Recognizing milestones along the way is critical to success in any grand endeavor. NaNoWriMo writers proudly shout out when they’ve hit 5,000 words or 50,000 words, whether it’s on Twitter, at a write-in, or in the forums. Municipal Liaisons host “Thank God It’s Over” Parties in December to toast all of the new novels spawned (and allow writers to commiserate about their sore hands).

“Every person is defined by the communities she belongs to,” Orson Scott Card wrote in Speaker for the Dead.

I’ll go one step further. Every novel is defined by the community of writers it belongs to. A novel isn’t written solely by its author, after all; it’s also a work of the people surrounding it—and supporting it.

“From the friendly ML whose late-night email pep talk kept you from quitting to the inspiring veteran who cranks out 50,000 words every month, NaNoWriMo is the only way I know of to be welcomed into the arms of a community of writers even before you’ve written a single word,” DePiano says.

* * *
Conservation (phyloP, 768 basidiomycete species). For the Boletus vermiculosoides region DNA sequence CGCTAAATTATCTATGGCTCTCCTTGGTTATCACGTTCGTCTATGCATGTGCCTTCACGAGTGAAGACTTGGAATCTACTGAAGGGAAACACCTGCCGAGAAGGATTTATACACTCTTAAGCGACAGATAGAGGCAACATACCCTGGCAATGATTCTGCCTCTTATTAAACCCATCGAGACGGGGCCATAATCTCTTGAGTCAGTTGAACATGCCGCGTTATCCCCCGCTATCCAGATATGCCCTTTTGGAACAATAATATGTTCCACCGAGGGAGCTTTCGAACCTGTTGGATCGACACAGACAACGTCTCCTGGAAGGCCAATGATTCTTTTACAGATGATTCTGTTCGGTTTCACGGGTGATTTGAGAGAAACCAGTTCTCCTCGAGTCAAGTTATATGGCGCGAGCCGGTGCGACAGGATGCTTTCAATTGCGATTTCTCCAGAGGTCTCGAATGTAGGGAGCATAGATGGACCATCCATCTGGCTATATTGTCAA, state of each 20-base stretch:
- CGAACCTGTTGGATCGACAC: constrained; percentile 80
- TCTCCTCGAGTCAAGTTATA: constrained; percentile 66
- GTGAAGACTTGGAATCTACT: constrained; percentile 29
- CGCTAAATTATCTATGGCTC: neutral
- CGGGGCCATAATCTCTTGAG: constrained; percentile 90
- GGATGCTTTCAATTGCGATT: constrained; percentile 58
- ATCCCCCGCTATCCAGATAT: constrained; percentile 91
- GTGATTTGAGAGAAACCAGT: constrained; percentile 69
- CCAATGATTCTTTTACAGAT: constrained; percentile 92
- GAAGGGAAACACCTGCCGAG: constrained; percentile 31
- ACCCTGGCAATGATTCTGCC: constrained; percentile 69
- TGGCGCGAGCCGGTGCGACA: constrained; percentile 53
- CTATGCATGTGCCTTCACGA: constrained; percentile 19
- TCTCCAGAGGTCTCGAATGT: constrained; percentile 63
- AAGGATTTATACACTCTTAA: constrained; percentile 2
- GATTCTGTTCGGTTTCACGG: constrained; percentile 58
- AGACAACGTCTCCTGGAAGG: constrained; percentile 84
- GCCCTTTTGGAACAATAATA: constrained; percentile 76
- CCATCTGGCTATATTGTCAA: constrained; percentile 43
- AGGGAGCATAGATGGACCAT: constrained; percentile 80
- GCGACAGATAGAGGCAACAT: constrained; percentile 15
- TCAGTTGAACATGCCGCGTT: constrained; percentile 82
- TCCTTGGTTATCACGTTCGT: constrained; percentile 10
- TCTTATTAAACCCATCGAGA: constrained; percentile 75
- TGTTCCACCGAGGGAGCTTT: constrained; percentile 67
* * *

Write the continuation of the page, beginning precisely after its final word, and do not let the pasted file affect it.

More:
[Your NaNoWriMo Survival Guide: Before, During & After]

 

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Brian A. Klems is the editor of this blog, online editor of Writer’s Digest and author of the popular gift book Oh Boy, You’re Having a Girl: A Dad’s Survival Guide to Raising Daughters.

Follow Brian on Twitter: @BrianKlems
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One thought on “What Makes NaNoWriMo Work

  1. Kim

    This is my second year to participate in NaNoWriMo, though this year I want to venture out and do a few write-ins with some of the local writers. I completed my first novel last year. Having NaNoWriMo support was priceless.